Zechs Files: OWL's Debut Shone But The Game Still Needs Polish

Overwatch Gosu “GosuGamers” Gamers

Overwatch League kicked off with record-breaking viewing figures, but the spectator experience still leaves a lot to be desired.

24 hours after Tyler1’s record-breaking return to Twitch, the Overwatch League started with viewing figures that surpassed his at times. It was exactly the start that Blizzard must have been hoping for and Overwatch fans are right to be excited. There is, however, plenty to work on.

The Good

The viewing figures for Twitch were, as mentioned, pretty spectacular. I don’t often see Overwatch in the top eight list on the front page, so to explode with 350,000 viewers was a great opening. On top of that, the vast majority of the broadcast was game time. I can’t easily express how happy this made me, even as someone who doesn’t really watch Overwatch in the first place. One of my biggest pet peeves in all sports, not just esports, is the amount of time wasted on “desk time” and inane babble. OWL just dived right in, with minimal wastage, and it was great. I hope Blizzard keeps that going in future.

The team skins were a masterstroke. One of Overwatch’s biggest problems, which we’ll come to later, is the fact that it is really hard to keep up with. Team-coloured skins helped a lot with this. A lot of the game’s intricacies were still lost, but it was easy to see the difference between an orange guy and a green guy. I know it sounds simple, but it really made the games much more watchable, especially for a noob like myself.

Commentary was great. You’d expect nothing less from Monte Cristo, of course, but even Doa has grown on me. I was never a fan of his, but he really seems to have upped his game for Overwatch. Blizzard picked the right people to explain a visually complex game.

The Bad

Trouble is, Overwatch is very, very complicated to keep track of. I found myself zoning out and listening to the commentary as if it was a radio broadcast very often. There’s just too much going on, too much visual noise, and the observers have a hell of a job on their hands trying to keep up. I don’t really know how you get around this problem either. Like any game, many of the subtleties become obvious to veteran players, but newcomers will be turned off by something so hard to watch.

On that note, the launch day viewing figures, while impressive, are not really indicative of the league’s health. I had never watched a minute of competitive Overwatch beforehand, and tuned in because it was a big esports occasion, not to be missed. I’m sure I’m not the only one in that position. Get back to me in week 12 when the 9th placed team plays the 8th placed team and let’s see where we’re at.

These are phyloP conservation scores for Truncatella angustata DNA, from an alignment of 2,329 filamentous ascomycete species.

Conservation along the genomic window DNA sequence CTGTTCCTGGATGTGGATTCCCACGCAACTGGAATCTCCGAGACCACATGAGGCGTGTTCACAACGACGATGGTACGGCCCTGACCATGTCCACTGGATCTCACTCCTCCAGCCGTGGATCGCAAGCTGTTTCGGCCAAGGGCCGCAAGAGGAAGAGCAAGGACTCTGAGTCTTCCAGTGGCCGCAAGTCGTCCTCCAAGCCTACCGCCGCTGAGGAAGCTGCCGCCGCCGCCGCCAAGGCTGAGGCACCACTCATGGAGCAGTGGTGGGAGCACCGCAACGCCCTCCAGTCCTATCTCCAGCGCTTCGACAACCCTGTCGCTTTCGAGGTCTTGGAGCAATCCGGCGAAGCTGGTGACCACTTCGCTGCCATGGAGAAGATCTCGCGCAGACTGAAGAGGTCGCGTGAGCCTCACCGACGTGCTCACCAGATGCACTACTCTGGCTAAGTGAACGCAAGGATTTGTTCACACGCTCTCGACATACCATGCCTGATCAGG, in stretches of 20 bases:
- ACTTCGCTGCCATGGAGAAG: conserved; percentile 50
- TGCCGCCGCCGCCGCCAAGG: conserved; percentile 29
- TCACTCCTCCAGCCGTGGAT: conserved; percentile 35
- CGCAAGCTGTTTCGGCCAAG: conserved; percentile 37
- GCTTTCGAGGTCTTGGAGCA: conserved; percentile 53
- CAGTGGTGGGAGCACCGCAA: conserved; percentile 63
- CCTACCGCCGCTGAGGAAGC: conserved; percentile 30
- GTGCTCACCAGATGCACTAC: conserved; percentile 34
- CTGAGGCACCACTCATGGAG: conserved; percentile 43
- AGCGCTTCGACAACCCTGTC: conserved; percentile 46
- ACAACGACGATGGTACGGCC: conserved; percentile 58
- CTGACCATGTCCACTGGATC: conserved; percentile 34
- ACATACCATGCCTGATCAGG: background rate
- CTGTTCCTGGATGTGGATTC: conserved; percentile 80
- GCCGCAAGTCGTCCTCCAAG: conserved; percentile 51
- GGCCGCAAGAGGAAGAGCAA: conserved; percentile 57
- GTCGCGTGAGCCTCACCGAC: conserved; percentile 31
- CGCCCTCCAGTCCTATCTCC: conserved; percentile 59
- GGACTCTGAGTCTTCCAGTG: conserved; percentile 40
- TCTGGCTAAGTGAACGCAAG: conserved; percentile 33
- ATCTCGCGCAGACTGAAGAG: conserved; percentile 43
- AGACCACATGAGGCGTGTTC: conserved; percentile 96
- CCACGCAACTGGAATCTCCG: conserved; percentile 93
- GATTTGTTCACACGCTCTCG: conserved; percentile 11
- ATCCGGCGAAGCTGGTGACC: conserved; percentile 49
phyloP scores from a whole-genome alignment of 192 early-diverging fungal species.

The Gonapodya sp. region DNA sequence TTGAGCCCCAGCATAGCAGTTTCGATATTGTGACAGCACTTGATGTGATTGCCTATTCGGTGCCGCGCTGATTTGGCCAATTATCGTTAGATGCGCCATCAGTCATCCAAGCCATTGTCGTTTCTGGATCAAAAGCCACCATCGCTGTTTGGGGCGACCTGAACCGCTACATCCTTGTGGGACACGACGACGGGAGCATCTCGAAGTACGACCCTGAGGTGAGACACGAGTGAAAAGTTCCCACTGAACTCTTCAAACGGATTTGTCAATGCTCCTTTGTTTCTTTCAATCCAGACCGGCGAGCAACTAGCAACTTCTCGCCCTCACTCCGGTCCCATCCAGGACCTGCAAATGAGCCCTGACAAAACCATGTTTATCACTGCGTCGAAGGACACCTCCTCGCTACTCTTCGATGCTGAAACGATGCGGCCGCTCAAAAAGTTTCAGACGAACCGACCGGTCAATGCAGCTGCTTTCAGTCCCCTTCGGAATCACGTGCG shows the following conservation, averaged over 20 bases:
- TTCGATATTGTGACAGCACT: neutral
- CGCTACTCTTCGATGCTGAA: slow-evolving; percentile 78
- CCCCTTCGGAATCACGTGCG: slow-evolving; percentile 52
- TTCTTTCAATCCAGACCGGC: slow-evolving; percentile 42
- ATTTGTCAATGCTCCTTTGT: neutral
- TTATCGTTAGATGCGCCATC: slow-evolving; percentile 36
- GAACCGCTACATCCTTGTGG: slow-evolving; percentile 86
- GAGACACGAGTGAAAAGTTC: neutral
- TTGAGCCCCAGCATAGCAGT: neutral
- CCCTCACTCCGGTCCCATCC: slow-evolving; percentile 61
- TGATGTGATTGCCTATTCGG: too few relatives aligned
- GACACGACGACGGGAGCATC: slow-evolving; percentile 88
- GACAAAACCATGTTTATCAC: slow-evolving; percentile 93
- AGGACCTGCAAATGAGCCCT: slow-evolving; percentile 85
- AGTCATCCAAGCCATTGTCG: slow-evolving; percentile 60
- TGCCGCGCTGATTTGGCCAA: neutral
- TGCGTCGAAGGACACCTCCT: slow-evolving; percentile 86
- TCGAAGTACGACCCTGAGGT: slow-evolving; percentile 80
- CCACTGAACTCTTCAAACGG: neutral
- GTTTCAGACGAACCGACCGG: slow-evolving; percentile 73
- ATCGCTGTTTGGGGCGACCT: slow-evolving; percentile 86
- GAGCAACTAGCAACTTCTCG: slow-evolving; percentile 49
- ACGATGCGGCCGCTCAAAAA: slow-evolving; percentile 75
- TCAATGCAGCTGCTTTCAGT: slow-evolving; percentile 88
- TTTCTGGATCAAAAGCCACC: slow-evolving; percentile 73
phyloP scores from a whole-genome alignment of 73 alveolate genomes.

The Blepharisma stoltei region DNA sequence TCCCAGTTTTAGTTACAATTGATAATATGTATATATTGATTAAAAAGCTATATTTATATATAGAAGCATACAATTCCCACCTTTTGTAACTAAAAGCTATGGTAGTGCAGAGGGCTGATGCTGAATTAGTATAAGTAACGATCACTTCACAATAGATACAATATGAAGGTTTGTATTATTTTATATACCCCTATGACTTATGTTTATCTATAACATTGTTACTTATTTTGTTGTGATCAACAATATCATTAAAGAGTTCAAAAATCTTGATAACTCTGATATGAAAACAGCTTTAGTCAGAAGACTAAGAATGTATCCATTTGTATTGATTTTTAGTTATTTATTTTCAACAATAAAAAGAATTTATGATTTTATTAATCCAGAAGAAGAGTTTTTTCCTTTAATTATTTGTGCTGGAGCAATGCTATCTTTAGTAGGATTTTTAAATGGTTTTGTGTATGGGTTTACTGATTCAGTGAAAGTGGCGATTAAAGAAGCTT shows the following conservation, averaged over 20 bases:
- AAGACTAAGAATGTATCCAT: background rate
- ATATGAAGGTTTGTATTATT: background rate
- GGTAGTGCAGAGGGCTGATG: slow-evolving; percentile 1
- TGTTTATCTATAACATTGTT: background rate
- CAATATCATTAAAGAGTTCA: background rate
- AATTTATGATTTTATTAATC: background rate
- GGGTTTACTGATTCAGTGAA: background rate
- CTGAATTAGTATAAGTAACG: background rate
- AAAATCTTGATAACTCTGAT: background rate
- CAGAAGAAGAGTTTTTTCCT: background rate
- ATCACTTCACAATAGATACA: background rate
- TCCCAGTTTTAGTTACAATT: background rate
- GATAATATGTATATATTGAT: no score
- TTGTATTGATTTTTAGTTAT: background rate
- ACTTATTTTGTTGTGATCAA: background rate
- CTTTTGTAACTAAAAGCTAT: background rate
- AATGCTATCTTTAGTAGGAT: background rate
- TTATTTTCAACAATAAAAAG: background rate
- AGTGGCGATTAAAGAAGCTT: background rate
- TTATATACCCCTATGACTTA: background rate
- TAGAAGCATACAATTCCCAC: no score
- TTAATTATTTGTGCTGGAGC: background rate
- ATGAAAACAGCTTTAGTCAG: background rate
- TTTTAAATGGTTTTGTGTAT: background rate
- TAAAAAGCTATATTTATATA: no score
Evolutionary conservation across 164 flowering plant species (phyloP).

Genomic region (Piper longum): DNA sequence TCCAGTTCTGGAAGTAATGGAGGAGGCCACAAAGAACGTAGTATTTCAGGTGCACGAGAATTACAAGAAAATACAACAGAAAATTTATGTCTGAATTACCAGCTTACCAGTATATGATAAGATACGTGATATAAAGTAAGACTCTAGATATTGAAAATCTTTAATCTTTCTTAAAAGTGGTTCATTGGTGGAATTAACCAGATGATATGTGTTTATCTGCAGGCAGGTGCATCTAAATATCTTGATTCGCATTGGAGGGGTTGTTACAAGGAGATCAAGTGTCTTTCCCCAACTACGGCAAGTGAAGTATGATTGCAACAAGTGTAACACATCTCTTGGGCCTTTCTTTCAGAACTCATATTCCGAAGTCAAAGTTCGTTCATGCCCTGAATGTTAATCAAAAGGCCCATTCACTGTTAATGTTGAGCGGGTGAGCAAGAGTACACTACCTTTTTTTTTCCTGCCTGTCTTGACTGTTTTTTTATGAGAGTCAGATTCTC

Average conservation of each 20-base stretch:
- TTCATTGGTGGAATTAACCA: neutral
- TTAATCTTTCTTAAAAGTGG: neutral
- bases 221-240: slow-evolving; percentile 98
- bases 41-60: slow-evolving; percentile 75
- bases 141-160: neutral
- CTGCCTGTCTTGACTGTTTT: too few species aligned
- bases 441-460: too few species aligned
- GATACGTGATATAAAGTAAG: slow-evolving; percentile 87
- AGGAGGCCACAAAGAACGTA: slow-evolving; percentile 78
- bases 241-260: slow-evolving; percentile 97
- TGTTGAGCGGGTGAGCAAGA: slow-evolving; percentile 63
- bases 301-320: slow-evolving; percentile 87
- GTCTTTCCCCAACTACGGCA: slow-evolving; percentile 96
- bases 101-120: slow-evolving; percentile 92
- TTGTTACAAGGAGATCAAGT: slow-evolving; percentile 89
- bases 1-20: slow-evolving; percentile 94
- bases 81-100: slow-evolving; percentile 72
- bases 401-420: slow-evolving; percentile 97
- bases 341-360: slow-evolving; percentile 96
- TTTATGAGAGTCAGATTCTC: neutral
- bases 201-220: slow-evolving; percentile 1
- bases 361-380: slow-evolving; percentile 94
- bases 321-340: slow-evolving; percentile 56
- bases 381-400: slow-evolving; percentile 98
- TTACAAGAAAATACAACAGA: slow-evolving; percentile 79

The last negative I want to touch on is the timing. I know that Europe isn’t a huge region in terms of population, but starting at midnight GMT or even later across Europe is going to be a problem down the line. I stayed up, as did many others, because it was a special occasion, but not every week is going to be a special occasion. Casual viewers are not going to stay up till 3 and 4AM to watch teams they aren’t invested in. It’s a nice touch that London’s game only starts at 10PM tonight, but the situation as a whole is far from ideal. By contrast, the ELEAGUE Major starts tomorrow and the final match of its opening day starts at the same time as the first match of yesterday’s OWL.

The Conclusion

Overwatch fans should be cautiously optimistic based on opening night. The game has some inherent flaws as a spectacle, but Blizzard has already shown that it is willing to find ways around some of them. Team kits helped a lot, but to maintain the explosion of interest in the game’s proper competitive debut there is still work to be done. The talent is right and the production value seems solid; the game itself just needs some tweaks to make it more coherent for casual viewers.


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